Upper Darby>> Despite a $6.5 million shortfall in a $189 million budget, the Upper Darby Board of School Directors have agreed to an unprecedented move to hold the line on taxes for the 2016-17 school year.  The budget was adopted by a 7-1 vote Thursday night during a special meeting of the board, making Upper Darby the first school district in Delaware County this year to pass a budget without a tax increase, yet using the highest amount of unassigned fund balance from all school districts to supplement its budget.  School board director Heather Boyd cast the sole no vote, citing the use of $6.5 million in unassigned fund balance to make up for the budget gap as a bad move.  “I fully support the zero percent tax increase,” Boyd said before the board’s poll vote, “but what I cannot support is a budget that hides a $6.5 million shortfall with gimmicks and one-time fixes.

Baldwin-Whitehall approves final budget with staff cuts, tax increase
Post Gazette By Margaret Smykla June 23, 2016 11:32 AM
The Baldwin-Whitehall school board Wednesday night adopted a $62.36 million budget for the 2016-17 school year that raises taxes by 0.83 mills and includes professional and operations staff reductions.  The vote was 7-2, with board members Martin Schmotzer and Elliot Rambo dissenting.  The new tax rate is 19.25 mills, with the increase generating an additional $1.5 million for the district. Homeowners with property assessed at $100,000 will pay an additional $83 in real estate taxes next year.  The budget was balanced by using $961,250 from the fund balance to offset the amount of state reimbursements for some construction projects that the district has not yet received for 2016-17. The funding to local districts was delayed because of the months-long state budget impasse.  The district also did not receive reimbursements — via the state PlanCon (Planning and Construction Workbook) program — for 2015-16 that totaled $1.03 million, which took the district’s pre-budget deficit to $3.5 million.

Gateway approves budget with no tax increase
Post Gazette By Deana Carpenter June 24, 2016 12:00 AM
The property tax rate in the Gateway School District will remain unchanged for next school year under the $71.15 million budget the board adopted in a unanimous vote Tuesday.  The tax rate will remain at 19.3264 mills, or about $1,932 per $100,000 of assessed property value.  For the first time since 2006, the district did not have to use any of its fund balance, which totals about $8 million, to balance the budget.

“McNamee said a big chunk is the money the district is mandated to pay into the Pennsylvania State Retirement System. He said that amounts to $282,000 more than what the district paid this past school year.  Another major expense, he said, is $422,000 to charter and cyber schools for students who live in the district but attend those schools.  “We had to increase our budget by $72,000 because we underestimated the number of students going to charter or cyber-charter schools,” McNamee said.”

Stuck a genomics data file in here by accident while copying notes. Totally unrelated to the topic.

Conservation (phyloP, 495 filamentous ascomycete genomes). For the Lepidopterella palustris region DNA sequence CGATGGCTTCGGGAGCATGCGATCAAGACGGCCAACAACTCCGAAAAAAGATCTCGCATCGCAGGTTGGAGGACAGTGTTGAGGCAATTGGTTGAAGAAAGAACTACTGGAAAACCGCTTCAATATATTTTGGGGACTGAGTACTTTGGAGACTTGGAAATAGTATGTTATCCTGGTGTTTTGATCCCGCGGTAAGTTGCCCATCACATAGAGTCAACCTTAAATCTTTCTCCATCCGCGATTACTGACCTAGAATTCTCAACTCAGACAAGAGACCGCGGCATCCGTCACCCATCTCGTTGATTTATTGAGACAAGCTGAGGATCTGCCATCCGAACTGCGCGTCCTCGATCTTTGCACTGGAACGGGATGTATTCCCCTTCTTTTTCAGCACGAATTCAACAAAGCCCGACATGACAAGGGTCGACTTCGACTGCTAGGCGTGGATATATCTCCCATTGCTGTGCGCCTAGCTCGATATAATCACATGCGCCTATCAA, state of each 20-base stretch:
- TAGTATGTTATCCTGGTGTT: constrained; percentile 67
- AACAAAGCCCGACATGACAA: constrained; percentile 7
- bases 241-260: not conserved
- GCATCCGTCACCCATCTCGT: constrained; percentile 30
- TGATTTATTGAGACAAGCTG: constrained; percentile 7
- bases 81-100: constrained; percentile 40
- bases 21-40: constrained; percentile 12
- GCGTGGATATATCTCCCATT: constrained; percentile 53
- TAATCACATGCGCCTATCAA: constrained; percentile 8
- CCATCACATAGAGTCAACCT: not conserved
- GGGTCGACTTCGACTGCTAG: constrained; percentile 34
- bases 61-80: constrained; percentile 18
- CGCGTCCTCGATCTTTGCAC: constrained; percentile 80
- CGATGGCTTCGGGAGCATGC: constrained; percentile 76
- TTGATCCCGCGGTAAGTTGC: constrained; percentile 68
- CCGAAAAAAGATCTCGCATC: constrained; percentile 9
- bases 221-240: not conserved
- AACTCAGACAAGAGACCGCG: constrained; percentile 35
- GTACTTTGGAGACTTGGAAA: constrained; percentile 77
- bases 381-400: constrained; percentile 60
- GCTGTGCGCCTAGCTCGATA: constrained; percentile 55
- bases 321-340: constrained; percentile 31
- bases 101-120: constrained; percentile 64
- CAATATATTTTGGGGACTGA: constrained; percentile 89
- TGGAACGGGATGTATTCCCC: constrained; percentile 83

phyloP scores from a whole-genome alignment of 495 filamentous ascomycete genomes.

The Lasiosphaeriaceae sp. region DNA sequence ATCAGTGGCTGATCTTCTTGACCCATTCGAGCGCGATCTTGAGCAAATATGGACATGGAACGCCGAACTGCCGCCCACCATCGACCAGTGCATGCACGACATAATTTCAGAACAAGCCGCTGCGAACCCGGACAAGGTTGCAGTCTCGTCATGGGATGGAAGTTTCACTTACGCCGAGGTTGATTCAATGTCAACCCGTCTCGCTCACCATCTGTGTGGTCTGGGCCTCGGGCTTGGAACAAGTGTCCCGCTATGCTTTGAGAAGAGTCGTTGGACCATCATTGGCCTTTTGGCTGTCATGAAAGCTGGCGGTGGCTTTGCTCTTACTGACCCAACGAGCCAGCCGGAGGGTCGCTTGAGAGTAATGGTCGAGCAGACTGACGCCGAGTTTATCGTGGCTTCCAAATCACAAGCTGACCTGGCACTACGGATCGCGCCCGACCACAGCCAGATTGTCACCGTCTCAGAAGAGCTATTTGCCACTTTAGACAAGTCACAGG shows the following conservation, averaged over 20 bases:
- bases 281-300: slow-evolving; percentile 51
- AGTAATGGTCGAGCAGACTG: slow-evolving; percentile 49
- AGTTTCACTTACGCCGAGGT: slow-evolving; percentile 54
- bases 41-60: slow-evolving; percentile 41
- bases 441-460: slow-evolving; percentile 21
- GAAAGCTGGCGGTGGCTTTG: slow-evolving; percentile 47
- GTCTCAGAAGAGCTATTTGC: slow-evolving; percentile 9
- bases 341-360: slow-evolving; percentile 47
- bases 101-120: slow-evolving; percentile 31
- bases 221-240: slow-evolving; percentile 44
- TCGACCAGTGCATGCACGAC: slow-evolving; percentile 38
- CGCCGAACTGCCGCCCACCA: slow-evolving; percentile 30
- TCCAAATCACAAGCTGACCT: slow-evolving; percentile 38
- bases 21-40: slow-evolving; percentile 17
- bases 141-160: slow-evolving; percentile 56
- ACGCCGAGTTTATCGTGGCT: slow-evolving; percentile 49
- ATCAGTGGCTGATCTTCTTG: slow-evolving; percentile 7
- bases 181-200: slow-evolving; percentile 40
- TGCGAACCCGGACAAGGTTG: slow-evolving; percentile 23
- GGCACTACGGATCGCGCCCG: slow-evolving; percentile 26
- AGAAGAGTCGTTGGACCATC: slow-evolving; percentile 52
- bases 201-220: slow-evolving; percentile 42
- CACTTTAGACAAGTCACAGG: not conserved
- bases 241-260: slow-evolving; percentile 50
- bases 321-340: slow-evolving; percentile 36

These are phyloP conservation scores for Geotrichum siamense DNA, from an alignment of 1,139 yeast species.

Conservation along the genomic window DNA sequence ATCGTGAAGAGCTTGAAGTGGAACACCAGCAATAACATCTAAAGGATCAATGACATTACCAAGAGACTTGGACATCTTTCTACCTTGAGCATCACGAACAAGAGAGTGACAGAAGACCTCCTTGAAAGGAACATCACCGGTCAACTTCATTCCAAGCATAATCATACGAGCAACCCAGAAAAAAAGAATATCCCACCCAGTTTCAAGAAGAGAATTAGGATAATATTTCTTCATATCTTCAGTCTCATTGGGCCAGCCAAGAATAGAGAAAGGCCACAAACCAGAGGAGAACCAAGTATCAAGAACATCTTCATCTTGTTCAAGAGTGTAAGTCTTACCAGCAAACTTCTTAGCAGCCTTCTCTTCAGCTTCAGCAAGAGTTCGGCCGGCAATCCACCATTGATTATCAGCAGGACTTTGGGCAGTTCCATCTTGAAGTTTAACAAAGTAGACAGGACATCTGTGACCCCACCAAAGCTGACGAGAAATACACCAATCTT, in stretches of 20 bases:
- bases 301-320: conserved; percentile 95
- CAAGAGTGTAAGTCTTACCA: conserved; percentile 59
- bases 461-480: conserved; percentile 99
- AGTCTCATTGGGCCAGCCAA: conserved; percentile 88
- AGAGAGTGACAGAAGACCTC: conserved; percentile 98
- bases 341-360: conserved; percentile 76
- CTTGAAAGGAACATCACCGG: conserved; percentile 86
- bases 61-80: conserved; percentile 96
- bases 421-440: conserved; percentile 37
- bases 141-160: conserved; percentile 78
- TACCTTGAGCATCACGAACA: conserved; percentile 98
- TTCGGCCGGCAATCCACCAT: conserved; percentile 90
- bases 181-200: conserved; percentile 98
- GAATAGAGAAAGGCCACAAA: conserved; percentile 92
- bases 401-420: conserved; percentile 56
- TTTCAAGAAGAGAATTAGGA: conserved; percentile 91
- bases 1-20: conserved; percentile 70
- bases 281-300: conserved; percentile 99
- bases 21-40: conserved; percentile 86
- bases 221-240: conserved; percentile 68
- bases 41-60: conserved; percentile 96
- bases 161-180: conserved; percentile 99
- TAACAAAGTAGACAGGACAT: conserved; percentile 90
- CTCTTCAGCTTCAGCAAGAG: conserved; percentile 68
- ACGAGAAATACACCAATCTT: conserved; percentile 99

Leechburg Area School District to increase taxes
Trib Live BY TOM YERACE | Thursday, June 23, 2016, 11:15 p.m.
Property taxes in Leechburg Area School District for the coming school year are increasing between about 4 percent and 6 percent, depending on which county the taxpayer calls home.  The bottom line is an additional $74 in real estate taxes for a typical property in Leechburg and Gilpin and another $132 for West Leechburg residents.  The difference is due to different property tax assessment formulas in the two counties.  Leechburg Area's 2016-17 budget calls for a tax hike of 3.87 percent in Leechburg and Gilpin Township, the district's Armstrong County communities, and 6.18 percent in West Leechburg, its lone Westmoreland County member.  Leechburg Area was supposed to be limited to a 3.5 percent hike, based on an inflation-based tax index. But the district was able to exceed that by filing for exceptions due to high special education and retirement costs, which the state approved.

Vote set for Greensburg Salem board on plan including maximum tax hike
Trib Live BY JACOB TIERNEY  | Thursday, June 23, 2016, 11:00 p.m.
Richard Mignogna is a homeowner who is tired of seeing his Greensburg Salem school taxes go up nearly every year, but he's resigned himself to the proposed 2.7-mill increase in the budget under consideration for 2016-17.  The 1972 Greensburg Salem graduate, who has attended school board meetings regularly for about five years, sees a gloomy fiscal future for the district.  “As far as I can see, they're between a rock and a hard place,” Mignogna said of the school board. “There's nothing they can do, unless there's some big pots of money somewhere that can help them. They're just kicking the can down the road.”  School board members have been debating how to approach a projected six-figure deficit that would be the district's fourth in a row. At a discussion meeting this week, the arguments focused on whether to raise taxes to the state maximum and cover the remaining $281,000 deficit with reserve funds that have dwindled below $2 million.

New Ken-Arnold finalizes budget of $37.4M
Trib Live BY LIZ HAYES | Thursday, June 23, 2016, 11:15 p.m.